Below, the current members of the IASSA Council presents themselves:
Grete K. Hovelsrud, President
Nordland Research Institute and Nord University (Norway)
I have been an active Arctic social scientist, working mostly in Greenland and Northern Norway, and have with great joy been engaged in research on the societal perspectives of marine mammal management, a critical look at adaptation and vulnerability to changing climatic and societal conditions and adaptive capacity, and transformation to a low emission society. All from the perspective of local and Indigenous communities, but in relation to national and international processes and within an interdisciplinary frame. Co-production of knowledge has always been at the heart of my work, long before it was labelled as such. I continue the quest of finding ways to ensure that the voices of those who live in the Arctic are heard, and to include different knowledge traditions and experiences in both the design and operationalization of projects.
I am a Professor at Nordland Research Institute and Nord University and I spend my exciting days at work with research projects funded by the European Union, Research Council of Norway, local and regional funding sources and occasionally the Arctic Council. I have always carried the torch for Arctic social sciences reflected in extracurricular contributions such as International Joint Committee Member of the International Polar 2007-2008, and as Lead Author of the Fifth Assessment Report of the Intergovernmental Panel on Climate Change, which gave me an opportunity to further develop a focus on Arctic peoples and social sciences. In addition, as the first female President of the Norwegian Scientific Academy for Polar Research, a male and natural science bastion, I have expanded the social science membership. I delight in my role as a mentor and supervisor for PhD and Master students as well as young Arctic scholars. I will bring my long- term expertise from my Arctic scientific work, my travels in the region and as an observer of Arctic policy processes to IASSA and will to the fullest make use of my network in the Arctic and beyond.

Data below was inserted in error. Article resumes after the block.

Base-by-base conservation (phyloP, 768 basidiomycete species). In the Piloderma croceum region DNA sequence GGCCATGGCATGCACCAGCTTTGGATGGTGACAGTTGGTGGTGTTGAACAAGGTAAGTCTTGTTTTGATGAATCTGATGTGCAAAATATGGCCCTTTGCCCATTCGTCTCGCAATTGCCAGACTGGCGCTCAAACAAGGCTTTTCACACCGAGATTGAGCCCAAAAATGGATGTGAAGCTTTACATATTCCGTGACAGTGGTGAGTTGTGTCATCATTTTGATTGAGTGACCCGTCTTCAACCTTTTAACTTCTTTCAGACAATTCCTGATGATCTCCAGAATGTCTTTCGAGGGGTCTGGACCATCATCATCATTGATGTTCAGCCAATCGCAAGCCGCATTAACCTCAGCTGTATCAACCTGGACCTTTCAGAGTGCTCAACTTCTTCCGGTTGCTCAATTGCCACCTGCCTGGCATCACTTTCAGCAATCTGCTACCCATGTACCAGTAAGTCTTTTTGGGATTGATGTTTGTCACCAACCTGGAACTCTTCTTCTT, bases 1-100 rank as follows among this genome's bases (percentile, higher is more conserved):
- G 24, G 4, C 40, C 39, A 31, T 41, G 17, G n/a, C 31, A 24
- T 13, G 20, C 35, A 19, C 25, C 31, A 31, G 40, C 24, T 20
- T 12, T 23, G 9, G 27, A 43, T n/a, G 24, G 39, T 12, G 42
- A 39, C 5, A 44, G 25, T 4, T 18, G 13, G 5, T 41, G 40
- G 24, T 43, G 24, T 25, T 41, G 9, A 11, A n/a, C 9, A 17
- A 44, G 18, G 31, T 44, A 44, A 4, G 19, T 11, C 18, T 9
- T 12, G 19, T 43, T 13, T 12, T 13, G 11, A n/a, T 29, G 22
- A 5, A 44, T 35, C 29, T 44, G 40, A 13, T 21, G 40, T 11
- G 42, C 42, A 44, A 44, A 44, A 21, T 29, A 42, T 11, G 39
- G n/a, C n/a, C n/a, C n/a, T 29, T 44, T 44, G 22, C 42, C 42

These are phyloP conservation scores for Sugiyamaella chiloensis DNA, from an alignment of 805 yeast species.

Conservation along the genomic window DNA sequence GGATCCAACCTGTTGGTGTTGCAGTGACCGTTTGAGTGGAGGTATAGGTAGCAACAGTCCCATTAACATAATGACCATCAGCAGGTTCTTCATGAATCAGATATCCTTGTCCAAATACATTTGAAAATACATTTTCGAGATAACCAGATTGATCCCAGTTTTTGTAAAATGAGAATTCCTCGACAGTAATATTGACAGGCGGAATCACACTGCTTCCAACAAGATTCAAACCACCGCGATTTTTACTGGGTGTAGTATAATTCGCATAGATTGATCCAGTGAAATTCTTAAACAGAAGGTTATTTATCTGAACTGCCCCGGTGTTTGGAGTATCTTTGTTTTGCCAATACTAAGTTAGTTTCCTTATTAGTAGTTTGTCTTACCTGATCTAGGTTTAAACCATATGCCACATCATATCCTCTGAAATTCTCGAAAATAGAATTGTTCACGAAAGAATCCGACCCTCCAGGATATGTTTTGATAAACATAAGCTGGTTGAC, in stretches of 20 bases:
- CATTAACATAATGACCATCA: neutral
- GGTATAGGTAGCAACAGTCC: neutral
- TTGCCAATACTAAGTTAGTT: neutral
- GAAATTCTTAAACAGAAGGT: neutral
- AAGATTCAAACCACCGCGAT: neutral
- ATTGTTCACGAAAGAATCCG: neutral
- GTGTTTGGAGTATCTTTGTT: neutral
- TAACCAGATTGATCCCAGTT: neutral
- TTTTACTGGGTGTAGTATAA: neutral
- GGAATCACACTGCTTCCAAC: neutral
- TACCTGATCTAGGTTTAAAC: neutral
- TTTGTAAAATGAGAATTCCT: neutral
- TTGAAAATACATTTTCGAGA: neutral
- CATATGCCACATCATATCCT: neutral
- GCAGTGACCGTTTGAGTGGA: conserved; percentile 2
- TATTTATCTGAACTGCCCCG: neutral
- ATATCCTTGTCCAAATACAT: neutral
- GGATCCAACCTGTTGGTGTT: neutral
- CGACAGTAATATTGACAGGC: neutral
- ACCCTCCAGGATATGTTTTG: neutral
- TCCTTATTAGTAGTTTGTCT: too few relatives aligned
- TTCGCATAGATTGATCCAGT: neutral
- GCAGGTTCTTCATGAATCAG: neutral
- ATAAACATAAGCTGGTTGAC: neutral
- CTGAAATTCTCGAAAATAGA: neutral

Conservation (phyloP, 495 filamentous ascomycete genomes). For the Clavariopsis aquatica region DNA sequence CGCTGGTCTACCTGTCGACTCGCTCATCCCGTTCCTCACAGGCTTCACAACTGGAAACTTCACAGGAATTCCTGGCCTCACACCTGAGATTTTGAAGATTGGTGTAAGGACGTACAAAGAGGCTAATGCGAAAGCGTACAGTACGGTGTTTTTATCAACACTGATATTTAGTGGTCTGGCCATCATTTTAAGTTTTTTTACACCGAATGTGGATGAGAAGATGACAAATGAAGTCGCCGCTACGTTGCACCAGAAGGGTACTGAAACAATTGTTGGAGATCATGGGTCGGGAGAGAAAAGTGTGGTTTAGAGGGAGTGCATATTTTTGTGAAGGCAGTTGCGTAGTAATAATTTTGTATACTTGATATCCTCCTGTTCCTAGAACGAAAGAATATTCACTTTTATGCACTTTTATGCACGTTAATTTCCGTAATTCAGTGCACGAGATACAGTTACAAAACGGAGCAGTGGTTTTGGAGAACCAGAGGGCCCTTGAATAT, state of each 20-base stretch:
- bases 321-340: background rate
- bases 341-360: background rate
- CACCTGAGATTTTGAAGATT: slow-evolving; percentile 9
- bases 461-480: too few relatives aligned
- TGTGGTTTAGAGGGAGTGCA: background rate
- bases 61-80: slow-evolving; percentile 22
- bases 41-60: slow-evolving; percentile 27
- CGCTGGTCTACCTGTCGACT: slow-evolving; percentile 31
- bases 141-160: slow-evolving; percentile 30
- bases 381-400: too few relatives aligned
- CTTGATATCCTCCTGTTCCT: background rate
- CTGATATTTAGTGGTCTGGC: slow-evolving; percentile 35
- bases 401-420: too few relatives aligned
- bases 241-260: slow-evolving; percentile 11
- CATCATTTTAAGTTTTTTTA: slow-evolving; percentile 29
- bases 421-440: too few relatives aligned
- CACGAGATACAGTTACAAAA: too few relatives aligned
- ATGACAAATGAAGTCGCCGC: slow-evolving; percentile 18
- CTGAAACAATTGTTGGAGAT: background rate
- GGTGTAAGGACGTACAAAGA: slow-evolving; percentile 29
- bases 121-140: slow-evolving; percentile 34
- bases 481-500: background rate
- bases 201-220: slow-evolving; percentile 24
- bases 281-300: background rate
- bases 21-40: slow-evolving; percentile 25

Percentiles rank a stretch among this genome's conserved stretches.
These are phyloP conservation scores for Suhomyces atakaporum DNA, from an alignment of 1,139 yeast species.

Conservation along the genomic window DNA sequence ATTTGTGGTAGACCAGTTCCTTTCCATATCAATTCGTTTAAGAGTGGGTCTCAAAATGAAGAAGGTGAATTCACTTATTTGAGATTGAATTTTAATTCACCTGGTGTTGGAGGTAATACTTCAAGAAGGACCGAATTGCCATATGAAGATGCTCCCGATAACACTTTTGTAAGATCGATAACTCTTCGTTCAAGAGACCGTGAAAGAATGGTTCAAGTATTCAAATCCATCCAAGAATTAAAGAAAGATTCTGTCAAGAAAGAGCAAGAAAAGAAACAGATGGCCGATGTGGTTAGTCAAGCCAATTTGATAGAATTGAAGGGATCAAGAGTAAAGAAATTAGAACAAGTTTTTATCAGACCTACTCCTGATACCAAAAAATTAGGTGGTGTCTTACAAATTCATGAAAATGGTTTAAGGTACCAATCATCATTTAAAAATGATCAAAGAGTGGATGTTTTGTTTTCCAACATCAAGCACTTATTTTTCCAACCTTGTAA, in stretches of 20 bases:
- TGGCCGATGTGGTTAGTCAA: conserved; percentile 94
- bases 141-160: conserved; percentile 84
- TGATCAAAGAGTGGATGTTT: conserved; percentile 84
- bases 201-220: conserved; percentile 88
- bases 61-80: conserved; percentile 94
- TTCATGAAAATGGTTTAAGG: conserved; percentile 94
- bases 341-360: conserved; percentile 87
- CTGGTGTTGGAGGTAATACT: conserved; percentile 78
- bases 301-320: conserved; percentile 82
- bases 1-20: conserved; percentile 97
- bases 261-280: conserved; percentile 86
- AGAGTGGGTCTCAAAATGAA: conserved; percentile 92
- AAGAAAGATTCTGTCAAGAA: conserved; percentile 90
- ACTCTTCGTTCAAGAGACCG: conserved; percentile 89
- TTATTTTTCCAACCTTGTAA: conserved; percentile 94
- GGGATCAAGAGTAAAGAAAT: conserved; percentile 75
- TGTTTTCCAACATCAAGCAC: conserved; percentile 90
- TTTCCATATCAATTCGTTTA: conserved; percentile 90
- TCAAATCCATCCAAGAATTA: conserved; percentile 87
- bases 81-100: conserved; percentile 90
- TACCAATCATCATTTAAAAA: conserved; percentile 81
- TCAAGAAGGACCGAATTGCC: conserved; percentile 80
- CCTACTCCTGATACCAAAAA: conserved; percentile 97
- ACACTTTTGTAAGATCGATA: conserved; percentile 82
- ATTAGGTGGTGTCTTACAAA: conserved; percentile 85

Andrey N. Petrov, Past President
ARCTICenter and Department of Geography, University of Northern Iowa (USA)
My name is Andrey Petrov and I am a social scientist with a 'circumpolar' career; I was born, raised and educated in Russia, recieved my PhD in Canada (Toronto) and work as Professor of Geography and Director of the Arctic, Remote and Cold Territories Interdiciplinary Center (ARCTICenter) at the University of Northern Iowa, USA. I have been Chair and Vice-Chair and U.S. Representative on the IASC Social & Human Sciences Working Group and Past-Chair of the Polar Geography Speciality Group of the Association of American Geographers. Now I serve as the U.S. Alternate delegate to IASC.
My research primarily focuses on economic issues in northern communities and policies of regional development in the Arctic. A also study human-environment relationships and Arctic socio-ecological systems. I lead a number of circumpolar research initiatives, most importantly the NSF research coordination networks in Arctic sustainability (Arctic-FROST and Artic-COAST). I have also been participant of the Arctic Social Indicators, Arctic Human Development Report, ReSDA and other major international projects.